There are nearly 21 million Americans living with diabetes. That’s roughly 7% of the population, and about one-third have not yet been diagnosed. Additionally, there are an estimated 54 million prediabetics. Diabetes has become a reality for an increasing number of Americans, but many still don’t know the facts about the disease.
Diabetes is caused when insulin, a hormone that helps glucose from digested food nourish cells in the body, is in short supply or is not functioning properly. The unused glucose builds up in the blood stream to abnormal levels. Diabetes is diagnosed when screening tests show blood glucose to be higher than normal.
Douglas W. Laube, MD, MEd, President, The American College of Obstetricians and Gynecologists
Diabetes falls into three main categories:
Type 1 (juvenile-onset) diabetes develops when the body’s immune system destroys the cells in the pancreas that make insulin. Type 1 diabetics take insulin shots to control blood glucose levels.
Type 2 (adult-onset) diabetes accounts for 90% to 95% of diagnosed cases of diabetes. It usually begins when the body becomes resistant to the effects of insulin. The pancreas must produce more insulin to keep glucose levels normal, but eventually the demand for insulin becomes too great and diabetes develops. Type 2 diabetes can be managed with insulin shots or medications that lower blood glucose levels, or through diet and exercise, which can reduce or eliminate the need for additional medication.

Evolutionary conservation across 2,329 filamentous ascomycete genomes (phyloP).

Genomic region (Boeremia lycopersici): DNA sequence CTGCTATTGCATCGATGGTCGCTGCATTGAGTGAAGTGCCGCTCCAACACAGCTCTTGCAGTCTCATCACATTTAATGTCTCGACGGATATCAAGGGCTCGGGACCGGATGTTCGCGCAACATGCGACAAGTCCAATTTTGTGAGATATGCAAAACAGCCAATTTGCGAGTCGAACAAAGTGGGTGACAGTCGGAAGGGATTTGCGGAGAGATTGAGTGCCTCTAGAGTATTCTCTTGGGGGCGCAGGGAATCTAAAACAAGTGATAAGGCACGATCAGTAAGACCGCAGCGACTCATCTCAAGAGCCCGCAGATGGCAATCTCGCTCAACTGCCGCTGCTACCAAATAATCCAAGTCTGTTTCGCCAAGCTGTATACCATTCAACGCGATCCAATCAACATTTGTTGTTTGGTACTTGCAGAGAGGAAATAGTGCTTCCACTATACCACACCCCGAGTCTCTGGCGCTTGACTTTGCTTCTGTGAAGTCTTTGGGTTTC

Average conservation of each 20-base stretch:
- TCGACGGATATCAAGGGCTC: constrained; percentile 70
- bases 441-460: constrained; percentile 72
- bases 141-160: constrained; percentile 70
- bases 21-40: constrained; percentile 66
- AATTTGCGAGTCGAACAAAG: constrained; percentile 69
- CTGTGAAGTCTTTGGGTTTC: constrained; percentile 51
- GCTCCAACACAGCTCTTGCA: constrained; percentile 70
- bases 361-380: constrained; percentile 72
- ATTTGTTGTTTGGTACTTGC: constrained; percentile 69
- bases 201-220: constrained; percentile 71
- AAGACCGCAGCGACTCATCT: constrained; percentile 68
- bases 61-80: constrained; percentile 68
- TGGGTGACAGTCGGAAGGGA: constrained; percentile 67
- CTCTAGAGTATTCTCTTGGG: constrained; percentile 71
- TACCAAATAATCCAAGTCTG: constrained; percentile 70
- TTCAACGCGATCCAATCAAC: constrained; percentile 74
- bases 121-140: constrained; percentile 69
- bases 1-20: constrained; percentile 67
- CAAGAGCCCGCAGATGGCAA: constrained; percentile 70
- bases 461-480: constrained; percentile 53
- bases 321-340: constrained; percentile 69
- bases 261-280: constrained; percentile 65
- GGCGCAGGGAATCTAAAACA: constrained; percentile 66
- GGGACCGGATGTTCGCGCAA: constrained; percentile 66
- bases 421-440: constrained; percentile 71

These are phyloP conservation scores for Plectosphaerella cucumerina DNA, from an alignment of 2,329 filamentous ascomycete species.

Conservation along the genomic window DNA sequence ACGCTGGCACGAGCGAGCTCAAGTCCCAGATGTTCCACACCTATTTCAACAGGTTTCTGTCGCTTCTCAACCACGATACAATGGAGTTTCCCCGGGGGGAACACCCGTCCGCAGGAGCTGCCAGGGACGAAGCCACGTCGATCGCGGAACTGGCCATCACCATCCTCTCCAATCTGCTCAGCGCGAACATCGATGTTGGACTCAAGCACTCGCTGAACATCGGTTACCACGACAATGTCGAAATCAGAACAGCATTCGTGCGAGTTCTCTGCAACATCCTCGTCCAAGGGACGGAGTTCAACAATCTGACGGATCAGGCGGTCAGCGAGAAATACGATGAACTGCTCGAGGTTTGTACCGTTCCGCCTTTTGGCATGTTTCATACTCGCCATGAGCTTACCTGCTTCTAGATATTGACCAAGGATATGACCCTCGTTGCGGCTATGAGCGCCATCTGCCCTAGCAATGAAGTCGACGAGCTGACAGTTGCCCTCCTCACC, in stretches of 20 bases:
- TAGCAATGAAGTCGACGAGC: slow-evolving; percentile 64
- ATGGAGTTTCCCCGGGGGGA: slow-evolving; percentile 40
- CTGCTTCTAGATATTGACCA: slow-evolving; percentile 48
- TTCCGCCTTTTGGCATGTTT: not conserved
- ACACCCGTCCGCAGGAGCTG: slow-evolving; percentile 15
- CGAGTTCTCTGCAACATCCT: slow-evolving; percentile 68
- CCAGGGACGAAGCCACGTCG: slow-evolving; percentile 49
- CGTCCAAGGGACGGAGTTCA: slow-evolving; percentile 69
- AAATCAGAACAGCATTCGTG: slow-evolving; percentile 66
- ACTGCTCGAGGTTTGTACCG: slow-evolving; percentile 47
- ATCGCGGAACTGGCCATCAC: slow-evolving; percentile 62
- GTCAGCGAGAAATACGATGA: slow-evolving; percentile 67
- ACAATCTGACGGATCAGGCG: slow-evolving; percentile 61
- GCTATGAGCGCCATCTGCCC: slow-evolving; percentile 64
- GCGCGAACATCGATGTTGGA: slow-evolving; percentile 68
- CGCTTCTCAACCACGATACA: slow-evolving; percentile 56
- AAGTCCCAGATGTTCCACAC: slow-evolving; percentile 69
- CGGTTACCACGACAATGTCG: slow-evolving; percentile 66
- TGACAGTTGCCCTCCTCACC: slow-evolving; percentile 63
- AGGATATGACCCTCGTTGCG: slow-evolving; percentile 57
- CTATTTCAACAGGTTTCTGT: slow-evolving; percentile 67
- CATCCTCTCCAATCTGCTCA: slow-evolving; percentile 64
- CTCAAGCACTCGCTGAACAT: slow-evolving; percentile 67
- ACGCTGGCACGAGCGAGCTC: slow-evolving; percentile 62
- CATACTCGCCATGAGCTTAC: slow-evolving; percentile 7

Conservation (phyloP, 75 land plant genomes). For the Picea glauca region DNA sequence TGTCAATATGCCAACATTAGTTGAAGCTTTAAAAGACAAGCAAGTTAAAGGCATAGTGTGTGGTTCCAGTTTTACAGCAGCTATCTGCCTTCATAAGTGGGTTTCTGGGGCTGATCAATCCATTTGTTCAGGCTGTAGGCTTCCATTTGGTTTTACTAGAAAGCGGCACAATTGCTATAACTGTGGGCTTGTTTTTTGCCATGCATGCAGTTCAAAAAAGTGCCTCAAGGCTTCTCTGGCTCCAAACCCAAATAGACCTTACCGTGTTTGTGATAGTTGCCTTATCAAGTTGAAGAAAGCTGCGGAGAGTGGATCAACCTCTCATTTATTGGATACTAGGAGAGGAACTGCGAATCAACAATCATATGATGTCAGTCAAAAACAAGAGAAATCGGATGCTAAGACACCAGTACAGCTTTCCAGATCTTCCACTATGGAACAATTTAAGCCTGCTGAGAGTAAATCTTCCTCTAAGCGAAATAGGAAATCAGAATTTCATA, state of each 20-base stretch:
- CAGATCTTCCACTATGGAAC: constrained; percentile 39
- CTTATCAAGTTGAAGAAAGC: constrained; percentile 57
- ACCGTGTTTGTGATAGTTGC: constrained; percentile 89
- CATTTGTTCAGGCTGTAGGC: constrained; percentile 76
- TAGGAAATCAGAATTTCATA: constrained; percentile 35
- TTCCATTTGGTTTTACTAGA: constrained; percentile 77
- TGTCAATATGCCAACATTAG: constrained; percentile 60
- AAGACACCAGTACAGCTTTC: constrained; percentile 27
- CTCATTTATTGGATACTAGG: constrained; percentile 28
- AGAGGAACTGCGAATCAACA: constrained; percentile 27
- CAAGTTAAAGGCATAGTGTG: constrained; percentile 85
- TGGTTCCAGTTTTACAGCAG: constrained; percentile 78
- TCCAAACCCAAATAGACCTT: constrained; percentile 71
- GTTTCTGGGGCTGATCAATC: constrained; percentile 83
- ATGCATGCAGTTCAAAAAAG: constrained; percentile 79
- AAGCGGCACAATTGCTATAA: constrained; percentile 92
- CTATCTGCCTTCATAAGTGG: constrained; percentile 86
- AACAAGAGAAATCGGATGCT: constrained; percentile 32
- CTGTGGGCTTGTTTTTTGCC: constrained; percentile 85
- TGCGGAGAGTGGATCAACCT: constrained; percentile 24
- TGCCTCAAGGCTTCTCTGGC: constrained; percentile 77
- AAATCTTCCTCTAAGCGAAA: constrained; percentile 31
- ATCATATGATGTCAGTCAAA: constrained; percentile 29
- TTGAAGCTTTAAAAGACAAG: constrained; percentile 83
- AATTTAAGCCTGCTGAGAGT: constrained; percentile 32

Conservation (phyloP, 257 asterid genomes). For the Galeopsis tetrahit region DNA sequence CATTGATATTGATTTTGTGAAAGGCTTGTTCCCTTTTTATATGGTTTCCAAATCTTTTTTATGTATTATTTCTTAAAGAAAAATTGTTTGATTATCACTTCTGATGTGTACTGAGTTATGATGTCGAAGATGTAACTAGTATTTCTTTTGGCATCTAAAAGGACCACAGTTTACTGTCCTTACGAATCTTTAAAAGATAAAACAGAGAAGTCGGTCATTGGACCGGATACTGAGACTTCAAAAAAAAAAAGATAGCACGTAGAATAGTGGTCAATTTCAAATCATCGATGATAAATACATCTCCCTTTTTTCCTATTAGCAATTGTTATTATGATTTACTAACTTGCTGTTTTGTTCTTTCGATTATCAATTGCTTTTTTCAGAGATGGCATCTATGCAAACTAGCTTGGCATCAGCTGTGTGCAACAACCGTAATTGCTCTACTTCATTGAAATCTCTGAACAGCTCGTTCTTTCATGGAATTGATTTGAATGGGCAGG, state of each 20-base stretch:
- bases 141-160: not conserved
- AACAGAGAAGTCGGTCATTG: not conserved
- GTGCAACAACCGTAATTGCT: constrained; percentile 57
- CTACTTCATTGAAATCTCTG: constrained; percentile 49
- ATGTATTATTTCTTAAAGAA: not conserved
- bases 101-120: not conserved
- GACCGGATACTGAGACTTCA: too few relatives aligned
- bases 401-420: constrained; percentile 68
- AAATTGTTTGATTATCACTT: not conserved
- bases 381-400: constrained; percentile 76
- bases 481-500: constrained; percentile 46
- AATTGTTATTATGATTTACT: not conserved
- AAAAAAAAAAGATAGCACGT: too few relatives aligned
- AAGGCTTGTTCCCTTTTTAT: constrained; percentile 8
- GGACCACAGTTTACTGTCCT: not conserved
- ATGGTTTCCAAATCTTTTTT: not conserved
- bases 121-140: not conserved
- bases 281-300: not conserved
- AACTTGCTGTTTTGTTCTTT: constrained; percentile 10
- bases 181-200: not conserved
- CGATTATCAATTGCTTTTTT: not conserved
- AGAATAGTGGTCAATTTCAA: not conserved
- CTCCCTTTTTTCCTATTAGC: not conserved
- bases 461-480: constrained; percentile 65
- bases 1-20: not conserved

Gestational diabetes, in which the hormones of the placenta limit the effectiveness of insulin, occurs in 2% to 5% of pregnant women. This form of diabetes usually subsides after delivery.
Symptoms of diabetes can include increased thirst or urination, constant hunger, blurred vision, extreme fatigue, recurrent infections, and sores that are slow to heal. Uncontrolled diabetes can lead to severe liver damage, nerve and blood vessel damage, blindness, amputation, birth defects or stillbirth, and thyroid problems. Women can lower their risk of developing diabetes by reaching and maintaining a healthy weight, eating a diet of healthy and low-fat foods, getting regular exercise, and avoiding smoking.
ACOG recommends that women over 45 should be tested for diabetes every three years. Earlier or more frequent testing may be needed if additional risk factors are present, such as being overweight, physical inactivity, a family history of diabetes, high blood pressure, low HDL (“good”) cholesterol levels, high triglyceride levels, previous abnormal glucose screening results, or a history of gestational diabetes or giving birth to a baby weighing more than nine pounds.